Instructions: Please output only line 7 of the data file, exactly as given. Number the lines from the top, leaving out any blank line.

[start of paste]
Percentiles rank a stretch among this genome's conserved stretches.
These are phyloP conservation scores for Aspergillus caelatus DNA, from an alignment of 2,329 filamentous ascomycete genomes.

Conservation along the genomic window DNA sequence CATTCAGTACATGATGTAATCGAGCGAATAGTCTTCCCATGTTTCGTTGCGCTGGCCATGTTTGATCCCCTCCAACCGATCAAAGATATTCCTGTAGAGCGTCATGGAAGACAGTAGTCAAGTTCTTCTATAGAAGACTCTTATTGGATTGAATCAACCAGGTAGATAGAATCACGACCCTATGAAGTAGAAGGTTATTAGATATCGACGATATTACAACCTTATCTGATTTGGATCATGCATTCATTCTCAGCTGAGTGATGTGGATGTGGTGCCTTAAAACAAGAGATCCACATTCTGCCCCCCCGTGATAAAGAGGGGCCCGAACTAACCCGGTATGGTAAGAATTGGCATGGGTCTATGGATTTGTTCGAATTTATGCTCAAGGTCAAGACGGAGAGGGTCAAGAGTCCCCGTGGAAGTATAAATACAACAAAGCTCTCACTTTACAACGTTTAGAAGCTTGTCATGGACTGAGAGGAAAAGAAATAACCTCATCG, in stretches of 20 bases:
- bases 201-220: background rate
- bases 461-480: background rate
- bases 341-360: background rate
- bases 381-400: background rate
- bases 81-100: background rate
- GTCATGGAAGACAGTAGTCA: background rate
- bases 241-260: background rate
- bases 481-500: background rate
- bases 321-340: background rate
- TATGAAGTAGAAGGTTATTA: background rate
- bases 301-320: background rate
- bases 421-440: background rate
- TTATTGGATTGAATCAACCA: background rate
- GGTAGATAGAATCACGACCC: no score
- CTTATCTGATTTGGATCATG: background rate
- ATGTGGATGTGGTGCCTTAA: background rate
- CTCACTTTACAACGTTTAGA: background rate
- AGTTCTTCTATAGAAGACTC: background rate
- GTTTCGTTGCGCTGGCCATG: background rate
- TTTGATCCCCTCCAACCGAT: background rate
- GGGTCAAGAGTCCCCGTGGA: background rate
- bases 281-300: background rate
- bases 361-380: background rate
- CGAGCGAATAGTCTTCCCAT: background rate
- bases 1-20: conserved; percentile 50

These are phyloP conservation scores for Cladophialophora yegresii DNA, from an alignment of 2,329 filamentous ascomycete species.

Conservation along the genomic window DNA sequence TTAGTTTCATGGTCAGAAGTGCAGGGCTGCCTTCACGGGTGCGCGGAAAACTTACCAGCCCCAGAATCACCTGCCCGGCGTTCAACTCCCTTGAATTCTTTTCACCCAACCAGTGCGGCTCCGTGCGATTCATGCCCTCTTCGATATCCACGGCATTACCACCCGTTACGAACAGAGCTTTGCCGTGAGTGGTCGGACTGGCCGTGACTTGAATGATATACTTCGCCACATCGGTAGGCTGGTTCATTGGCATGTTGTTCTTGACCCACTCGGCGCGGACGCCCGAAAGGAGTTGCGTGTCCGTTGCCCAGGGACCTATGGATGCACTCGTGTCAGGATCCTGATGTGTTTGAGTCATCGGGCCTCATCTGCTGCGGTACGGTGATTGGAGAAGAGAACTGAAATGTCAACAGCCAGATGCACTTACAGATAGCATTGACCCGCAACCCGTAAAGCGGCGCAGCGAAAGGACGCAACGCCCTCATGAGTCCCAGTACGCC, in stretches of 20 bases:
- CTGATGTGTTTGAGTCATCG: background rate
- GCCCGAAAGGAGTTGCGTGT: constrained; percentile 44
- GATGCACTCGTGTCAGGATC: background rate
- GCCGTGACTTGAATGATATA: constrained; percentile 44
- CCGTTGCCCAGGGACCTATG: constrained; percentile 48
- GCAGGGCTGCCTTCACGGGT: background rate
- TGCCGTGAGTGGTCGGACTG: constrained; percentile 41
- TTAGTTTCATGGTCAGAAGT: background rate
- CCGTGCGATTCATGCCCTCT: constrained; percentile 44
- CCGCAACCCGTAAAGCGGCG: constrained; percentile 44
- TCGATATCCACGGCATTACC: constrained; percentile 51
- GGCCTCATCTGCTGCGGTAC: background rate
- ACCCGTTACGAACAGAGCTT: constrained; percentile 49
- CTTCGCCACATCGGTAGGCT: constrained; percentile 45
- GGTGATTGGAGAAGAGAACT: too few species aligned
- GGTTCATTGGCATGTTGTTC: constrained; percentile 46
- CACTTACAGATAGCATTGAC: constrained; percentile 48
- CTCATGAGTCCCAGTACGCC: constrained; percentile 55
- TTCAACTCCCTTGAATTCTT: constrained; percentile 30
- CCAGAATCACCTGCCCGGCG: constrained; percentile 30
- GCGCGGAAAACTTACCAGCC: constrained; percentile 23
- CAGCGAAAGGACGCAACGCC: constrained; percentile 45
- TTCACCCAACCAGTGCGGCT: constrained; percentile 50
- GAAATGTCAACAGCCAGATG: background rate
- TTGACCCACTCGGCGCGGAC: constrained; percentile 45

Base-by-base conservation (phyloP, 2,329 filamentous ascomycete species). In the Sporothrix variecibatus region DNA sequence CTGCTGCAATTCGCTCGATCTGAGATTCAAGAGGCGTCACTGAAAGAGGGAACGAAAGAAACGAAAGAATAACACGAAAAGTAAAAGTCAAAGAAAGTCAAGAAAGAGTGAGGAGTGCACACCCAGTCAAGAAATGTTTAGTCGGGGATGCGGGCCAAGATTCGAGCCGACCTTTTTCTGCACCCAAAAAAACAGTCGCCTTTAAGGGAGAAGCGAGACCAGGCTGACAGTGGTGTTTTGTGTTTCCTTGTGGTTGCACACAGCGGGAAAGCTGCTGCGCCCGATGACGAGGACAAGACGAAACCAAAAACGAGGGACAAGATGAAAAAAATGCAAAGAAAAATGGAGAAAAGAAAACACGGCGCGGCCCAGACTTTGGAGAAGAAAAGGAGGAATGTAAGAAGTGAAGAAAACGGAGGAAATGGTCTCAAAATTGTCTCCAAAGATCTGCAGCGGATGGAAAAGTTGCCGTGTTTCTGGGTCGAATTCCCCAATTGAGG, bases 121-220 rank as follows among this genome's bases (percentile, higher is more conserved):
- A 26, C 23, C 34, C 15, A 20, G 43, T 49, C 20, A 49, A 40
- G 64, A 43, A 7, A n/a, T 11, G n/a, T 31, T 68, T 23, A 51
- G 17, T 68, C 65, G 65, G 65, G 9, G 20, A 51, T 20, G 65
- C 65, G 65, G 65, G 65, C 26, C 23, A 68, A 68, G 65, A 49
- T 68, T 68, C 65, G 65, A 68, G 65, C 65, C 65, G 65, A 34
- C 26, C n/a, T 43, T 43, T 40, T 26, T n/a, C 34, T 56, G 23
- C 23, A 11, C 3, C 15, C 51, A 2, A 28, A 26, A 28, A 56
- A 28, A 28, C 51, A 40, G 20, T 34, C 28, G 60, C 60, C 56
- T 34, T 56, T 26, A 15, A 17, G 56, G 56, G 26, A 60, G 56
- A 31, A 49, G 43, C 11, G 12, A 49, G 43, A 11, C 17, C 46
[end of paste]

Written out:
- bases 381-400: background rate